SeaChem Gray Coast™ Calcite in FW tank? - Tropical Fish Keeping - Aquarium fish care and resources

 
LinkBack Thread Tools
post #1 of 5 Old 08-05-2011, 04:11 PM Thread Starter
Member
 
Nubster's Avatar
 
SeaChem Gray Coast™ Calcite in FW tank?

I'm kinda confused, the description say marine or tropical tanks, I did a little research and some say it's ok for FW, some say it's not. Just wanted to get an opinion. Here is the breakdown:



The plan is, I have a 22 pound bag left over from my SW tank. I was thinking about mixing this in with the 40 pounds of Tahitian Moon sand I just ordered. It is for my 75g planted community tank. Thoughts?
Nubster is offline  
Sponsored Links
Advertisement
 
post #2 of 5 Old 08-05-2011, 05:35 PM
Member
 
Hmm.. I'm not entirely sure this would have any use really. If your tap water PH is low and you're trying to raise something like livebearers perhaps.
ladayen is offline  
post #3 of 5 Old 08-05-2011, 07:38 PM
Member
 
Byron's Avatar
 
This is calcareous [the list of ingredients has calcium and magnesium, the two prime minerals of harder water], meaning it will likely raise hardness and pH or at best keep them where they are; it says it will prevent pH decline, so it must release some mineral hardness. In a livebearer or rift lake cichlid tank, this would be fine, especially as ladayen says if you had soft water to start with. I have a gravel very similar to this in my 20g which has Emerald Dwarf Rasbora that require some hardness and a basic pH, and my tap water is very soft, so this works well. I would not use it in any aquarium with soft water fish.

Byron.

Byron Hosking, BMus, MA
Vancouver, BC, Canada

The aquarist is one who must learn the ways of the biologist, the chemist, and the veterinarian. [unknown source]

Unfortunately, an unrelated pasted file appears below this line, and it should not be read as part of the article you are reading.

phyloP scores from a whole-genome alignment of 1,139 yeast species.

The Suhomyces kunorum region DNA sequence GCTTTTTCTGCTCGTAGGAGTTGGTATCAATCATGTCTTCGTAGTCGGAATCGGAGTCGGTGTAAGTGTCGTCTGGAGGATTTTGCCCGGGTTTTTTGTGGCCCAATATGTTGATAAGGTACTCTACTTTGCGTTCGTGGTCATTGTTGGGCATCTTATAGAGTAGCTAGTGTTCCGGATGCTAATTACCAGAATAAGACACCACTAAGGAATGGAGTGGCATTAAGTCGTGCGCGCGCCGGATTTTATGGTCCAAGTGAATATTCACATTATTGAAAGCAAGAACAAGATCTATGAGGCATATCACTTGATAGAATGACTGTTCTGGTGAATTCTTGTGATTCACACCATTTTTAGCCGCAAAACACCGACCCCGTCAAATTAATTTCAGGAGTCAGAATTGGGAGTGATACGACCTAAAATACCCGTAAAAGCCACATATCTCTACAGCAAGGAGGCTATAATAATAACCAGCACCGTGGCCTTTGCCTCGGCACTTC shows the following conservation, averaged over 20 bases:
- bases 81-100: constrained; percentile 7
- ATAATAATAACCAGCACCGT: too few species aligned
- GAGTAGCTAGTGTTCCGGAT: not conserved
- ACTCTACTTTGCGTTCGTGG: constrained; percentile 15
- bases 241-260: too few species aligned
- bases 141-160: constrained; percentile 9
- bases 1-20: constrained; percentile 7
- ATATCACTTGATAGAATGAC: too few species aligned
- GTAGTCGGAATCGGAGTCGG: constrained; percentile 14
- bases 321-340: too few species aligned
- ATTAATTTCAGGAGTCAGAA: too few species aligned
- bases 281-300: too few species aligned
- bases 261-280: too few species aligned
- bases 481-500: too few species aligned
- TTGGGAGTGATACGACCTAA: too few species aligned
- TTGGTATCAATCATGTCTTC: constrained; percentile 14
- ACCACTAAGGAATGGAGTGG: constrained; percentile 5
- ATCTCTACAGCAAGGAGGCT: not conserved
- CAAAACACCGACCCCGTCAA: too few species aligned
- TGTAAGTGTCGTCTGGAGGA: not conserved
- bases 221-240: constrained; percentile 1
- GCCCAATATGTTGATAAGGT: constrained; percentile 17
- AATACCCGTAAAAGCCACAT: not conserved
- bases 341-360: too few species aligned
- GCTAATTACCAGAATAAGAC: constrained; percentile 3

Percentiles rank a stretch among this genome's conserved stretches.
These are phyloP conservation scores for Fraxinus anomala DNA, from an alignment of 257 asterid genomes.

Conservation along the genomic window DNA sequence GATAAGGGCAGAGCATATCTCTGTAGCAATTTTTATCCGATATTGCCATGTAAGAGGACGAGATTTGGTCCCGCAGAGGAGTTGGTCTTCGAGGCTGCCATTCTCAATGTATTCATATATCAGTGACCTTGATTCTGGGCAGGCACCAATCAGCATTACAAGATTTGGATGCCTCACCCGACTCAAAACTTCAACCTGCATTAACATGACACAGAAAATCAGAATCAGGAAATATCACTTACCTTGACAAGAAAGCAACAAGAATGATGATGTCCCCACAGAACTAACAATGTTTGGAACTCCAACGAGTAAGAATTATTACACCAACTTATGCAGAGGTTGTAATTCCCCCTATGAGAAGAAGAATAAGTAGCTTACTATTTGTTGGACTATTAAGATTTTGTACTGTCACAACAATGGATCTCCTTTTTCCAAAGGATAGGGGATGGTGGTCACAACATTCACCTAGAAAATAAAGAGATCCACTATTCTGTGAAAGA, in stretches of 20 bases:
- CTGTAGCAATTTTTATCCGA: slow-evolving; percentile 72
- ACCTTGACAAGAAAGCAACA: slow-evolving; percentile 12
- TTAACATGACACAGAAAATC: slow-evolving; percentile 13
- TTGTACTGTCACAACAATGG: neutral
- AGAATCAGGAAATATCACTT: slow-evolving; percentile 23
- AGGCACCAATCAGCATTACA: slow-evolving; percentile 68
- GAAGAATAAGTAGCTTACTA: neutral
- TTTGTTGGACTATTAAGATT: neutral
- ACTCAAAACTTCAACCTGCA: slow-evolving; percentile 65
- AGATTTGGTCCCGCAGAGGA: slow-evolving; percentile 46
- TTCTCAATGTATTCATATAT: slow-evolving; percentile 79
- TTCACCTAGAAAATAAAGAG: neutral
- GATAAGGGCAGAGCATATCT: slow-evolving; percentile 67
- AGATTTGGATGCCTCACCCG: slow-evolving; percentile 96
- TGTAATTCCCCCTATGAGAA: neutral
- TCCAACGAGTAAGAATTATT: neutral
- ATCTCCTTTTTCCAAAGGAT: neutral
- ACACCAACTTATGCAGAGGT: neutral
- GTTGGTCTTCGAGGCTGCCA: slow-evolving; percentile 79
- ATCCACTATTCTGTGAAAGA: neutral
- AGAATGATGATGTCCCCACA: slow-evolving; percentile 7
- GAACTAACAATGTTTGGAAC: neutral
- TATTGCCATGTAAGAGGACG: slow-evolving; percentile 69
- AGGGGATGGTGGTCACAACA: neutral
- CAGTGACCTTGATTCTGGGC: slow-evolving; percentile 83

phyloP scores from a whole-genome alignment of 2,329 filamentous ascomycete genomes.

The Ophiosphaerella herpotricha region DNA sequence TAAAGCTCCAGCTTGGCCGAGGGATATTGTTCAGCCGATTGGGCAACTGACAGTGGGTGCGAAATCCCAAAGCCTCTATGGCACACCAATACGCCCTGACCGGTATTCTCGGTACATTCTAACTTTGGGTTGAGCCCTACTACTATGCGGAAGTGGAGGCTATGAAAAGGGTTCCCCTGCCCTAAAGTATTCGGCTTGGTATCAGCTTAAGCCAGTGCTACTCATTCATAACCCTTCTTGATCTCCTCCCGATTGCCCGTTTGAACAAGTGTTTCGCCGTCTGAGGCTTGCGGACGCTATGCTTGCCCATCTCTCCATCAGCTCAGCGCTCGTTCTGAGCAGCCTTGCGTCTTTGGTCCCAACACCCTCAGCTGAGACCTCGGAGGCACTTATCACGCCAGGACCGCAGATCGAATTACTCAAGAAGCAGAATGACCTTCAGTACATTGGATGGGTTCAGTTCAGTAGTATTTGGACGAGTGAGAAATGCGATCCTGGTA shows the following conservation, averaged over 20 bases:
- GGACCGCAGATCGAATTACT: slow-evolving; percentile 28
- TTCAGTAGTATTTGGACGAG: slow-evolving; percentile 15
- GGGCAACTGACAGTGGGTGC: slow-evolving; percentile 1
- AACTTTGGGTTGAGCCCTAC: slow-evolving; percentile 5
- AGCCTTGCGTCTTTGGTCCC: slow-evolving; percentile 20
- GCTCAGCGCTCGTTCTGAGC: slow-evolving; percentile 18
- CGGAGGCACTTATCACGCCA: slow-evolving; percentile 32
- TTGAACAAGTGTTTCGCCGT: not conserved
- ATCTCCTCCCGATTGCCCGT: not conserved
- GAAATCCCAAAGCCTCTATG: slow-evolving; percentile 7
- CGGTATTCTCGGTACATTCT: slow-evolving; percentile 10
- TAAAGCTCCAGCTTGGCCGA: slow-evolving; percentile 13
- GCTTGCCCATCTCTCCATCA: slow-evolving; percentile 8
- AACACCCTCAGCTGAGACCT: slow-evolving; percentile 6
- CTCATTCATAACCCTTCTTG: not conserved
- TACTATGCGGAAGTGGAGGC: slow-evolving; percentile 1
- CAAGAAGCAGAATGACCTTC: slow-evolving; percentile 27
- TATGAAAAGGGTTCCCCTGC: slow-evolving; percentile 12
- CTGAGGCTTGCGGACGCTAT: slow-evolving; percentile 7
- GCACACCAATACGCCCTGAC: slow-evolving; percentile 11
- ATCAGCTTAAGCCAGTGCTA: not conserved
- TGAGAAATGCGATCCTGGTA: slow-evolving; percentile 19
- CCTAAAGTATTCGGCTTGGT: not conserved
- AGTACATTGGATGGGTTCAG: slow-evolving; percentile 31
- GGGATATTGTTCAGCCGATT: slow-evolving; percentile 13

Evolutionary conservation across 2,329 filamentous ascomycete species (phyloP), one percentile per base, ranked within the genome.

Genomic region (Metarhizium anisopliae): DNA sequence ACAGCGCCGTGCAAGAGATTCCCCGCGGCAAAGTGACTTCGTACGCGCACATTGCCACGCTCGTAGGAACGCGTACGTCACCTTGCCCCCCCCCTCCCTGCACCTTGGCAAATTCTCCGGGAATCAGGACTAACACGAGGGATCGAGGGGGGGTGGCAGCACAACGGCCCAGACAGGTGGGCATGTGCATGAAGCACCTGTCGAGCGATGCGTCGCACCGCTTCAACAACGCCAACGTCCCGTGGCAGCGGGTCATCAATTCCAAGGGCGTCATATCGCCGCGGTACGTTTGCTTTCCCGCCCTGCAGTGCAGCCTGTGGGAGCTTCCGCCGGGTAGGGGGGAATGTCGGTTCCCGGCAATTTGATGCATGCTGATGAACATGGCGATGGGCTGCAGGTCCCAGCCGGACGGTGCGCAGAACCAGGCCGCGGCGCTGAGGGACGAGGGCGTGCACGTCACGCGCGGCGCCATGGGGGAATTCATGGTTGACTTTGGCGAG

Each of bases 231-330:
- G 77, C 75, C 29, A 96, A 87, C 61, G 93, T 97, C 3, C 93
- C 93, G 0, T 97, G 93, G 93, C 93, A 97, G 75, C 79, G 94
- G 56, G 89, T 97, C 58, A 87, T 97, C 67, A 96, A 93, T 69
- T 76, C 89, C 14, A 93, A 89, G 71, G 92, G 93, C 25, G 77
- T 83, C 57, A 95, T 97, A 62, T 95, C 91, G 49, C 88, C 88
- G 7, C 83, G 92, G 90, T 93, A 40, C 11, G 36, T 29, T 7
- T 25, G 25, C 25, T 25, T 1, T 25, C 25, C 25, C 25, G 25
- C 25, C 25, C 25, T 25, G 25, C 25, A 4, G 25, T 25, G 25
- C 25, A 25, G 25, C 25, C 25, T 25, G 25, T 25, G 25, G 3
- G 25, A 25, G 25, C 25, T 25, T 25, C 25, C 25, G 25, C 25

Something we all need to remember: The fish you've acquired was quite happy not being owned by you, minding its own business. If you’re going to take it under your wing then you’re responsible for it. Every aspect of its life is under your control, from water quality and temperature to swimming space. [Nathan Hill in PFK]
Byron is offline  
post #4 of 5 Old 08-05-2011, 08:19 PM Thread Starter
Member
 
Nubster's Avatar
 
Quote:
Originally Posted by ladayen View Post
Hmm.. I'm not entirely sure this would have any use really. If your tap water PH is low and you're trying to raise something like livebearers perhaps.
Yeah...not trying to use if for any special reason other than I have it on hand and it would act as a filler so I don't have to spend a crap load more money on more black sand for my tank. The pH of my water is about 7.6 but no idea the hardness. I'll have to get that checked next time I'm at the LFS...I don't have the test kit for that. But if it isn't a good idea...I guess I'll chuck it.
Nubster is offline  
post #5 of 5 Old 08-06-2011, 01:21 AM
Member
 
Yeah, unless you have a specific reason for using it, it will only limit your options. With your PH already at 7.6 raising it anymore would cut your options quite a bit.
ladayen is offline  
Reply

Thread Tools
Show Printable Version Show Printable Version
Email this Page Email this Page



Similar Threads
Thread Thread Starter Forum Replies Last Post
API Algafix/ Seachem pH Regulator for my tank?? It'sJames Freshwater Aquarium Equipment 1 05-25-2008 03:48 PM

Posting Rules  
You may not post new threads
You may not post replies
You may not post attachments
You may not edit your posts

BB code is On
Smilies are On
[IMG] code is On
HTML code is Off
Trackbacks are On
Pingbacks are On
Refbacks are On

 
For the best viewing experience please update your browser to Google Chrome